by Abigail Borah
Three months ago, at the United Nations international climate negotiations in Durban, South Africa, I rose up at the back of the room. Fingers trembling, I interrupted Todd Stern, the U.S. negotiator, and read words scrawled on a piece of notebook paper.
“I am speaking on behalf of the United States of America because my negotiators cannot. The obstructionist Congress has shackled justice and delayed ambition for far too long. I am scared for my future. You must take responsibility to act now, or you will threaten the lives of youth and the world’s most vulnerable.”
As I spoke, the moderator rebuked, “No one is listening to you.”
In many ways, that was the point.
Throughout the negotiations, no one listened to scientific experts, to vulnerable communities, or to young people begging world leaders to protect our future. Constrained by partisan politics, an obstructionist Congress and fossil-fuel interests, the United States continues to perpetuate international gridlock at climate negotiations.
But as policy forms at a snail’s pace, a global movement is building.
Beyond the United Nations, outside the chambers of Congress, young people from across the world are coloring outside the lines of what is deemed politically feasible.
We want not only to reduce greenhouse-gas emissions, but also to empower communities on the frontlines of climate change, and to re-power our own communities toward a just and sustainable tomorrow. We want to usher in an era of innovation, to promote clean renewable energy, and create a green-jobs economy. We dare to envision a better future.
If politicians aren’t listening to scientists, vulnerable communities, or their constituents, whom are they listening to?
Behind closed doors in Washington, money talks.
Quiet and hidden, Big Oil, Gas and Coal purchase political power in exchange for spare change compared to their record profits. In the past two years, the fossil fuel industry has shelled out $347 million on congressional lobbyists and campaign contributions, an investment that gained them over $20 billion in fossil-fuel subsidies. These massive subsidies come straight out of taxpayer pockets and go right into dirty oil, gas and coal’s hands.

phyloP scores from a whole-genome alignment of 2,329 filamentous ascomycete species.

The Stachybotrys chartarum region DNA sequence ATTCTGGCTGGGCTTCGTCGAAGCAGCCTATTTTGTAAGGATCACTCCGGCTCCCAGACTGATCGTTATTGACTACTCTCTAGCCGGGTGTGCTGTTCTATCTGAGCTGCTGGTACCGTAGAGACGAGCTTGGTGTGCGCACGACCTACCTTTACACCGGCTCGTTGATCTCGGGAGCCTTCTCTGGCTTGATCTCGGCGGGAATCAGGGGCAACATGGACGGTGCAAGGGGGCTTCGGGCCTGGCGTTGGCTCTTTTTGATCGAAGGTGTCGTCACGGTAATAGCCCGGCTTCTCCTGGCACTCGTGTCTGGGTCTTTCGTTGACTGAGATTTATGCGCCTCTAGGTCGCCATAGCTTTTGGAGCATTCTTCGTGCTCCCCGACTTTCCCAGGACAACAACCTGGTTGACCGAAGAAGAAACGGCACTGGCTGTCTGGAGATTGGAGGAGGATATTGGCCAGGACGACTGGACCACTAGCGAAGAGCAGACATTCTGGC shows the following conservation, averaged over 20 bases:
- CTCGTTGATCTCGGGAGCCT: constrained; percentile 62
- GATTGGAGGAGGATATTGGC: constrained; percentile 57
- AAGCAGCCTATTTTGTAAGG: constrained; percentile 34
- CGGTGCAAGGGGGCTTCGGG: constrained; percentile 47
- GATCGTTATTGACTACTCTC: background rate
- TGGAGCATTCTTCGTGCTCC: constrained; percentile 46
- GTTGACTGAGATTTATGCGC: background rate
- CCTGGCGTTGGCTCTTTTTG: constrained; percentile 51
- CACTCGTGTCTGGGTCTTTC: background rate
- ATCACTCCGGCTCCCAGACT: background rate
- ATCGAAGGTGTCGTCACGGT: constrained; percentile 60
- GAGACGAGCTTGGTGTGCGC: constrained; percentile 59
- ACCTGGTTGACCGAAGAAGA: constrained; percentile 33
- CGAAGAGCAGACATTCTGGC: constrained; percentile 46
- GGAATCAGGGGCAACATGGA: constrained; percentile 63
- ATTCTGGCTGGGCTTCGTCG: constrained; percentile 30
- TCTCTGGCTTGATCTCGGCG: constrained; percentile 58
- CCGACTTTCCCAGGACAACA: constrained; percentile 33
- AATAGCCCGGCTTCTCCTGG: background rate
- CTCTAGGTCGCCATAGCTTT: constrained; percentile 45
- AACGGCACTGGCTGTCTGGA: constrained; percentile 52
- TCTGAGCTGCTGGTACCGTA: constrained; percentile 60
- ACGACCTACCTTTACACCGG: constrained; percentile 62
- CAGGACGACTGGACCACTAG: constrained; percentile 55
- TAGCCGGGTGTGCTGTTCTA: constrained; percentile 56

American taxpayers are fueling corporate greed, corrupt political influence and environmental degradation at the expense of their own interests. A majority of Americans oppose subsidies on fossil fuels and nuclear energy. More than three in four Americans wants government to invest in domestic wind, solar, and energy-efficiency technology. Politicians are not listening.
Money talks – but we can speak louder.
When I stood up at the United Nations, I knew I had nothing to lose by defending my future, and everything to lose by watching and waiting in silence. I invite you to join me.
I’m so hopeful that we can create a better future that I’m willing to sacrifice to get there.
We need to defend our democracy, which is of, for and by the people – not for corporations. We need to defend the rights of the young and of future generations to a safe and habitable planet, not the rights of corporations to profit, pollute and plunder.
Buying power in Washington costs money – but speaking with our voices and our votes is free.
We need to hold our representatives accountable, to put the safety of citizens ahead of fossil-fuel interests. Truly, if we stand silent, as passive witnesses to injustice, we are as culpable as the leaders we criticize.
I’m learning that even without a microphone, my voice can be heard. Even without a degree, without a seat in Congress, there is power in standing up for what we believe.
I am asking politicians to have the courage to stand up and speak out for a just and sustainable future. I am asking you to join the growing number of people committed to a democratic vision in which our representatives are held accountable to the interests of the people.
We can light a fire under politicians and corporations. Together, we can ignite real change.
Abigail Borah is a 21-year-old junior studying conservation biology at Middlebury College, and a leader in grassroots environmental campaigns and the international youth climate movement. © www.blueridgepress.com 2012.